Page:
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Fenton's Quest by M. E. Braddon

Part 7 out of 10

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missus of such a place as this, has spoiled you a bit. I tell you, Nell,
there ain't a better house in Hampshire than Wyncomb, though it mayn't
suit your fanciful notions. Do you know the size of Stephen Whitelaw's

"No, father; I've never thought about it."

"What do you say to three hundred acres--over three hundred, nigher to
four perhaps?"

"I suppose it's a large farm, father. But I know nothing about such

"You suppose it's large, and you know nothing about such things!" cried
the bailiff, with an air of supreme irritation. "I don't believe any man
was ever plagued with such an aggravating daughter as mine. What do you
say to being mistress of such a place, girl?--mistress of close upon four
hundred acres of land; not another man's servant, bound to account for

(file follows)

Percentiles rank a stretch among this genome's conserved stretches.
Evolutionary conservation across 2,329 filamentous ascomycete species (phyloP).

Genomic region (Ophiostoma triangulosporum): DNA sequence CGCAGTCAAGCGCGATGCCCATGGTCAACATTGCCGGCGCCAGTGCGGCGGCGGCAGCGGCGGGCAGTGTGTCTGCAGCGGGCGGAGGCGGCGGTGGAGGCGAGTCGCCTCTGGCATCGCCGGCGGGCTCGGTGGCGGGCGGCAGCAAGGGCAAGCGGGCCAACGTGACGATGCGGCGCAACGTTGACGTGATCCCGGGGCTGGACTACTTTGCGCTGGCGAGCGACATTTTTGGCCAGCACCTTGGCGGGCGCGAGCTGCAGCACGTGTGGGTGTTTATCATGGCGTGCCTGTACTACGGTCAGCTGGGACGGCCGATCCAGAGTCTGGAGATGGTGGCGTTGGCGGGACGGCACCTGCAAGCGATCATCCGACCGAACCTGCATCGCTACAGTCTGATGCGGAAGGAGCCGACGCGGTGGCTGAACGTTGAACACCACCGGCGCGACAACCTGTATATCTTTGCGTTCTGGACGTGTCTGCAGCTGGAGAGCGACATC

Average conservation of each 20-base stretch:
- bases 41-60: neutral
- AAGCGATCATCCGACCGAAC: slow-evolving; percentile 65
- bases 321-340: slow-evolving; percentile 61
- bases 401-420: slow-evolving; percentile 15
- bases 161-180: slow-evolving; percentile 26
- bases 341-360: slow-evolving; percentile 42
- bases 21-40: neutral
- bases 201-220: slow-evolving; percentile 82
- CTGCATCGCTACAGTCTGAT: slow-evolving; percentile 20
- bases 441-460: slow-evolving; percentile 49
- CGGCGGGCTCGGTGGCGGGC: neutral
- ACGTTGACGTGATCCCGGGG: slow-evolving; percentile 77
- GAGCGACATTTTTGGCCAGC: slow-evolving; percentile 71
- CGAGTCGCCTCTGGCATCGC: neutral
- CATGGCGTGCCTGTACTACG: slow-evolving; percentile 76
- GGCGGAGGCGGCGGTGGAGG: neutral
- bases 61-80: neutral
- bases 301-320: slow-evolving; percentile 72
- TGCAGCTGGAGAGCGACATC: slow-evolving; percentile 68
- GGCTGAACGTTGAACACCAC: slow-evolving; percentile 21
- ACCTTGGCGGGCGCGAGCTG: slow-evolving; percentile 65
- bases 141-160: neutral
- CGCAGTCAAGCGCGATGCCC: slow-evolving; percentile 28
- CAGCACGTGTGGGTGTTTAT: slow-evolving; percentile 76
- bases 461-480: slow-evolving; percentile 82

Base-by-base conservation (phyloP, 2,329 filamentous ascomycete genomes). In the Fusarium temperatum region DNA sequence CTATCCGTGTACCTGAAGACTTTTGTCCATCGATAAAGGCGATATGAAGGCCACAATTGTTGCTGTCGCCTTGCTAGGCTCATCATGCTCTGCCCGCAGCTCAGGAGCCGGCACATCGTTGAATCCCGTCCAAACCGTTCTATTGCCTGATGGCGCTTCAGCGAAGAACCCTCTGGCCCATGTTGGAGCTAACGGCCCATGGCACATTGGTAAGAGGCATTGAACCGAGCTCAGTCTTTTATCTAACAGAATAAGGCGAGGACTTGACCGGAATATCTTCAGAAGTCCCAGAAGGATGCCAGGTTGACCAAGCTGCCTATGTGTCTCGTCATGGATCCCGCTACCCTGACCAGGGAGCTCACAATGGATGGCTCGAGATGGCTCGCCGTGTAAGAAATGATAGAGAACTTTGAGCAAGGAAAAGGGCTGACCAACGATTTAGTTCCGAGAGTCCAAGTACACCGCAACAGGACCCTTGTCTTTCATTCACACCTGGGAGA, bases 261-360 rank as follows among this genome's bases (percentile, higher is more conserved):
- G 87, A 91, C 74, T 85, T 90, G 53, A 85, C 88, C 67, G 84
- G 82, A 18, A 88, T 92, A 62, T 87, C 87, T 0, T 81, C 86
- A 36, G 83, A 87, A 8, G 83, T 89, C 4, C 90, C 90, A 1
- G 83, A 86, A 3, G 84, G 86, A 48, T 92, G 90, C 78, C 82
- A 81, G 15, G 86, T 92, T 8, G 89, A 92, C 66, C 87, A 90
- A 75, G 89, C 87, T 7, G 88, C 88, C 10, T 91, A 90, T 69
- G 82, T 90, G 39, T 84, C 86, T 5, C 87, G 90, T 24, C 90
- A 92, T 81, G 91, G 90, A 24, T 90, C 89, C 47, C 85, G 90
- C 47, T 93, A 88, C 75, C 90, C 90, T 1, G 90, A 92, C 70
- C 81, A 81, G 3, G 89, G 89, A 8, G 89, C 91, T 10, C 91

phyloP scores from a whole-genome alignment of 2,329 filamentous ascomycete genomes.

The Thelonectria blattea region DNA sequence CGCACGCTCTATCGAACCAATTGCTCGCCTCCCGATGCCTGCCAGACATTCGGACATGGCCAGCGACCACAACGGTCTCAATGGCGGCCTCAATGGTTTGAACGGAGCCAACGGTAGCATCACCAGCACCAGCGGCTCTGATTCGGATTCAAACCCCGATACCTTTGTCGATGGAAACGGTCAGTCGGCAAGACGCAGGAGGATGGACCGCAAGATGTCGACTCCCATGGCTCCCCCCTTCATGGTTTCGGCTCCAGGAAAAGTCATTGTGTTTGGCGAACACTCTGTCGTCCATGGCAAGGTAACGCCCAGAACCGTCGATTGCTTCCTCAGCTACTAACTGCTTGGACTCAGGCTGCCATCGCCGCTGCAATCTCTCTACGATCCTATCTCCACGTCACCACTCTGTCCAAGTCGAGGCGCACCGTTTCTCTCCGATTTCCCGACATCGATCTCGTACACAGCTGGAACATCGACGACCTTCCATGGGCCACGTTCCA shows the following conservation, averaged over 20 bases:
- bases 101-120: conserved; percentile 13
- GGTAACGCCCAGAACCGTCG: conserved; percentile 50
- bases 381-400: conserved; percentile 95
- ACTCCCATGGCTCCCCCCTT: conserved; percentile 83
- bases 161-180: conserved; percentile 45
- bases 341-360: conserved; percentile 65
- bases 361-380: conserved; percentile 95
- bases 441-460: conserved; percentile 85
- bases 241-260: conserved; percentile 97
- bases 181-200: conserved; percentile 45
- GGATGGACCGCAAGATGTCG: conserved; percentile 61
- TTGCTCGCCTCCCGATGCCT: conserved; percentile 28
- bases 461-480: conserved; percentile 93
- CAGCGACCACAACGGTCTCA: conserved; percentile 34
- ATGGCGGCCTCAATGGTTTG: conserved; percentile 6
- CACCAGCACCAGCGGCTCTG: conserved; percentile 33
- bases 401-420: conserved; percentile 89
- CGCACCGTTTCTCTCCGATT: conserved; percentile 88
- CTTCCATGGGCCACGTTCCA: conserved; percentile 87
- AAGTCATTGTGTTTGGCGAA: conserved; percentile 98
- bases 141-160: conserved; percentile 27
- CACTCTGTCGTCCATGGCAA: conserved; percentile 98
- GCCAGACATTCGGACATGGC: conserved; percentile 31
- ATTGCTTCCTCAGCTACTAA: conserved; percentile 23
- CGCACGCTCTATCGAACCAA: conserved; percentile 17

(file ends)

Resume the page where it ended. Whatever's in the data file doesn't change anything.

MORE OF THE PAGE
every blade of grass and every ear of corn, as I am, but free and
independent mistress of the place, with the chance of being left a widow
by and by, and having it all under your own thumb; what do you say to

"Only the same that I have always said, father. Nothing would ever
persuade me to marry Stephen Whitelaw. I'd rather starve."

"And you shall starve, if you stick to that," roared William Carley with
a blasphemous oath. "But you won't be such a fool, Nell. You'll hear
reason; you won't stand out against your poor old father and against your
own interests. The long and the short of it is, I've given Whitelaw my
promise that you shall be his wife between this and Easter."

"What!" exclaimed Ellen, with a faint cry of horror; "you don't mean that
you've promised that, father! You can't mean it!"

"I can and do mean it, lass."

"Then you've made a promise that will never be kept. You might have known
as much when you made it. I'm sure I've been plain-spoken enough about
Stephen Whitelaw."

"That was a girl's silly talk. I didn't think to find you a fool when I
came to the point. I let you have your say, and looked to time to bring
you to reason. Come, Nell, you're not going against your father, are